I went into this movie with mixed feelings. It had received such great reviews I didn’t feel it could possibly live up to them. But I did plop down my extra dollar to see it in IMAX and I wasn’t disappointed, even with the high hopes.
The good: It is quite a bit deeper than a straight-forward superhero tale. I think I may actually go see it again to try to pick up all the pieces. Not that it’s super subtle: if Alfred or Gordon are speaking it’s probably about the thematic elements. But I want to see the action again too, so I’ll have a lot to look for a second time around. Ledger does steal every scene he’s in, which is a lot of them. He probably has nearly the same screen time as Bale. And Eckhart does a great job as Harvey Dent. For even a casual fan of the comics his story is telegraphed loud and clear, but they did a good job making it all seem very natural. That sentence will make more sense once you watch the movie. It’s been a while since I’ve seen the first one, but this one seemed funnier. I actually couldn’t hear some lines because the audience was laughing too loudly.
The bad: Action scenes were pretty choppy. It’s Nolan’s style, but I think it obscures some of the impact of the scenes. Although I was never bored and was happy to get a full 2.5 hours of plot, I’m pretty sure it could’ve been trimmed down a bit without losing any real content. I foresaw every plot twist but one; but I do watch a lot of movies. And they kept the horrible Batman voice! I was sure after all the complaints from the first movie Bale would stop that raspy Bat voice. I understand why he does it, but it’s annoying and obscures the dialogue. But no, it’s like they gave the finger to reviewers and did the voice even more.
All in all, a very good film. I’m not really sure where they’re going to go with the third film. I’m assuming there will be a third, since trilogies are where it’s at, for whatever cinematic reason. They used up Batman’s most powerful foe Ra’s al Ghul in the first film, the arch-nemesis Joker in the second, as well as the most personal villain Two-Face. Batman has a long list of villains that could be used, but I’d hope the third film is even more epic than this one, and it would be hard to do that with Poison Ivy or Killer Croc. They did introduce Batman’s paranoia in this film so I wouldn’t be surprised to see Brother Eye make an appearance next time around. Nolan’s done an excellent job so far, so I’ll trust him to figure something out.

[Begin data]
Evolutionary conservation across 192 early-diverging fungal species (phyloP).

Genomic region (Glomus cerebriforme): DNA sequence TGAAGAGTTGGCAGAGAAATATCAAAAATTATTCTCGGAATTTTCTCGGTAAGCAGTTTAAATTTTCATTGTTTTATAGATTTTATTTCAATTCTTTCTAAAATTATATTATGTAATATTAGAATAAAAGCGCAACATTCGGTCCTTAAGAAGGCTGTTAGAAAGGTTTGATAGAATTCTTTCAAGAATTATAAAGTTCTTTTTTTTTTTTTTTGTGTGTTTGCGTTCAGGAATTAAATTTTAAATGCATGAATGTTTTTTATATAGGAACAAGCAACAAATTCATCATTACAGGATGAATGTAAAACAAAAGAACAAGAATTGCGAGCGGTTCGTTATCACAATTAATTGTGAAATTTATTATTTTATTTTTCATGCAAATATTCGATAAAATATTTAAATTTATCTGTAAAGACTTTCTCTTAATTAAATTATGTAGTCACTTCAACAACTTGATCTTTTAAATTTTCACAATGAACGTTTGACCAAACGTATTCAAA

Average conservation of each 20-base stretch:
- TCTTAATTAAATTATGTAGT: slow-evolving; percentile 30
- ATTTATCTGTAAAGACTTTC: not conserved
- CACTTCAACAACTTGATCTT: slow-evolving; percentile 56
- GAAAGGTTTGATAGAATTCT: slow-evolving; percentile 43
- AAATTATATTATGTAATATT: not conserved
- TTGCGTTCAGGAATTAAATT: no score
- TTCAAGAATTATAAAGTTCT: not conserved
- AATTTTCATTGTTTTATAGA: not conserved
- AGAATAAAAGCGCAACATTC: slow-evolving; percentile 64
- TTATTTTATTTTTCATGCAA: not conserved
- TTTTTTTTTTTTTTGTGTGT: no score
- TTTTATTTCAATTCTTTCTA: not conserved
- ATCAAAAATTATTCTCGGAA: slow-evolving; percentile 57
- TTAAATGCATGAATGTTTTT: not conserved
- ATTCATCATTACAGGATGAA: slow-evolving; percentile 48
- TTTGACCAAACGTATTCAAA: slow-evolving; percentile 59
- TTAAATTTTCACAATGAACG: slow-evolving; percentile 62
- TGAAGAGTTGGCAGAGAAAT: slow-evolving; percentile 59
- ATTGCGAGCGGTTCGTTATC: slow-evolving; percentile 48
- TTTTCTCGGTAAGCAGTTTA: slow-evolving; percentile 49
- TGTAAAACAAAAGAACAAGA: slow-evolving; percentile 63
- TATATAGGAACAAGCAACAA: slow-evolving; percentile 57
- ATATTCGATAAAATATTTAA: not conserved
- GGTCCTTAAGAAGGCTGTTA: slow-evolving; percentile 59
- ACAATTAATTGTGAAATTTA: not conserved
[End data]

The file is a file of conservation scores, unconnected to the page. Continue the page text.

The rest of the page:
Sadly, not as good as I hoped it would be. Not bad certainly, just not great. They created a fantastic world for the characters to play in, but it just wasn’t terribly compelling. Though Hellboy had better visuals, more laughs, and about equal action, it just lacked the depth of Batman. And the dialogue was just bad at times. It’s nice that they didn’t take themselves too seriously, but perhaps a bit more work would’ve helped. But the film did seem like a segue from the apocalyptic conflict of the first film and the impending apocalyptic conflict of a third film. It’s certainly worth a watch, especially if Batman is sold out when you show up.
Surprisingly good. We saw it on a whim, and I for one was greatly pleased. It wasn’t as funny as an Apatow gut-buster, but it was pretty darn funny. It might be a step away from family friendly (there’s definitely an anal sex simulation in there) but it’s getting closer than my normal choice. I’ve seen just enough of the original series to recognize catchphrases and references, which was an added bonus. Carell does a great job stepping away from the massive shadow of Michael Scott, and it was the first time that I’ve liked Hathaway. I certainly wouldn’t mind if this turned into a smart and fun little franchise.